• Toby Irwin

Nationhood and Belonging

Human beings have a tendency to group together. This should hardly be a revelation given that we are social creatures. The smallest unit we identify with most would say is the family. Others might even stretch to say that the largest is the world itself, the idea that as human beings we have more in common than that which divides us, and thus we are invariably all part of a 'group'. While there is merit here, it falls short at a major hurdle. The barrier towards the formation of this global 'group' is the concept of nations.

A fundamental attack on the social sciences is that of its lack of positivism and empiricism. Critics are likely to look at analyses of things like nations and identity with a sceptic eye, and note that they often rely on trends that are, at face value, unmeasurable, non-quantifiable, and non-existent in the physical realm. This absence detracts from the seriousness of debate. Suppose, for instance, the distinctness of humanity. A truism is of course that human beings are animals, and that to a extent yet to be exactly determined, we are motivated by biology. While these assertions belong to science, one doubts this approach's qualifications for understanding phenomena that have allowed the elevation of man from animal. This does not mean to say that humans are better, though it does mean that humans are uniquely capable of thought inaccessible to 'lesser' animals. Consider the likes of rationality. Rationality is an extension of decision-making that demands a degree of positionality, where any problem is approached abstractly with reason and logic. Self-consciousness is another example. Animals possess the ability to think consciously, though they fail to think in a relational manner. Animals understand that they must feed by killing another, though cannot reflect on the relationship this produces between killer and killed. These examples of difference may be bluntly explained by the human possession of a more developed brain, but the consequences of these differences are at the mercy of factors beyond the domain of science. Rationality and self-consciousness, for instance, produce a 'natural' state wherein the human is uniquely positioned to experience and reflect upon social factors. Biology links humans globally, but the products of biology separate us.

Factors that the human might reflect upon include art, something truly outwith the remit of other animal thought. Another might be knowledge. And, indeed, another is identity. Humans are specially gifted in the ability to reflect on the nature of 'groups' beyond the pack mentality of animals. Nations are, one believes, the most beautiful manifestation of human groups. This is based on two intrinsically interconnected factors. The first is culture. Culture is the embodiment of particular norms, traditions and behaviours of a particular nation. They are, by their very sense of being and longevity, present in a nation because it is these norms, traditions and behaviours that a people deem most worthwhile protecting and replicating. Culture and its associated building blocks is a creation most unique to humanity. It is a reminder that humans have capacities and even needs beyond that of mere survival like that which governs other animals. Culture manifests itself in such a way that binds people together in what we call nations. And in doing so, one believes they satisfy a sense of belonging that is uniquely available to humans. This identity runs closely to what one might call humanity, and is, to return to the first paragraph, an example of something outwith the jurisdiction of positivism and science. Indeed, one might deign to say it is a spiritual longing; and not in a religious sense. Our sheer capacity to reflect on transcendental elements is indeed rooted in biology; and yet this very capacity within humanity produces a desire for identity, community: a home, even.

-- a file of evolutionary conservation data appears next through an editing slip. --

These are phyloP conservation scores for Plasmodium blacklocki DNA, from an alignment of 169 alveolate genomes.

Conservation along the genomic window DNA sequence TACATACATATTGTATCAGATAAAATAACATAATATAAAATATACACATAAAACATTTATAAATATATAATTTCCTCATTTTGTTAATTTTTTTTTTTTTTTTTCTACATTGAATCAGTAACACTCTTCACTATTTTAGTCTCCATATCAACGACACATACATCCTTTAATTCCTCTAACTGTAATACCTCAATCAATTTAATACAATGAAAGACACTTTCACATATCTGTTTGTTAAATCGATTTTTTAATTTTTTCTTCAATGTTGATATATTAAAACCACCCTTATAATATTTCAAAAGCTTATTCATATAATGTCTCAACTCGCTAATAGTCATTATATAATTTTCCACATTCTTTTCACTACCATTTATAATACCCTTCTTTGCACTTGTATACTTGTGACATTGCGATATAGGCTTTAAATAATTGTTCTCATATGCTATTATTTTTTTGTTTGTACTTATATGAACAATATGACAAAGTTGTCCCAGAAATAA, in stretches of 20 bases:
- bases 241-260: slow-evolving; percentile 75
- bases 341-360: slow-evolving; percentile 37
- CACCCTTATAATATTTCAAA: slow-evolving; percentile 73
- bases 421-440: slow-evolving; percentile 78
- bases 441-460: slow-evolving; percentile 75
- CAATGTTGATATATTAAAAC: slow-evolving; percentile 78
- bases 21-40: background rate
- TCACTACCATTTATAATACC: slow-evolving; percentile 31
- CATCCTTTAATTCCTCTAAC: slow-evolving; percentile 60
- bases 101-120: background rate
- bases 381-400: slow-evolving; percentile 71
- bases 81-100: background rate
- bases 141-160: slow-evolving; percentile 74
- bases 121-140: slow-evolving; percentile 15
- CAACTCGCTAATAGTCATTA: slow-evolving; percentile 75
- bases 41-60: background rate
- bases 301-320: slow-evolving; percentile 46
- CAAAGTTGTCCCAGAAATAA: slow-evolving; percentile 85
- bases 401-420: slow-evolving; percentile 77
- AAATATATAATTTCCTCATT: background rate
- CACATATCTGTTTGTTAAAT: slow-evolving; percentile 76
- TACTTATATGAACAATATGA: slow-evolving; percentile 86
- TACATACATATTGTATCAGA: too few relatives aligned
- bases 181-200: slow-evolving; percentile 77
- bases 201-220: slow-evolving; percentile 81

Nations of course have external 'barriers', they begin and end at points that one cannot empirically see and point to. It means that one can say to one person and say they are of one nation, and to another and say they belong to another without tangibly, physically explaining why. This is a reflection of pluralism, which is the second factor of note. Pluralism is a reminder that humans are not homogenous and the same. It is the presence of nations, and their accompanying cultures, that separates the claim to a common human community (which no doubt exists on some lower plain of understanding) from the reality of national distinctness. Quite unfortunately, it is a tendency of our time to look at national plurality with disdain, and to unfairly chastise it as the source of things like conflict and war. It it, however, the position of this article to say that the plurality of nations, and the differing manifestations of culture that humanity has produced, is a thing to be celebrated and not destroyed. They are not negative forces that others and marginalises, they are positive forces that provide senses of belonging. They are the remarkable outcome of the foundational human condition.

At the time of writing, Toby Irwin is a third year student at the University of St Andrews. He is studying International Relations. Areas that interest him the most are UK foreign policy and the defence/aerospace industry.

The student project covering international relations and foreign affairs


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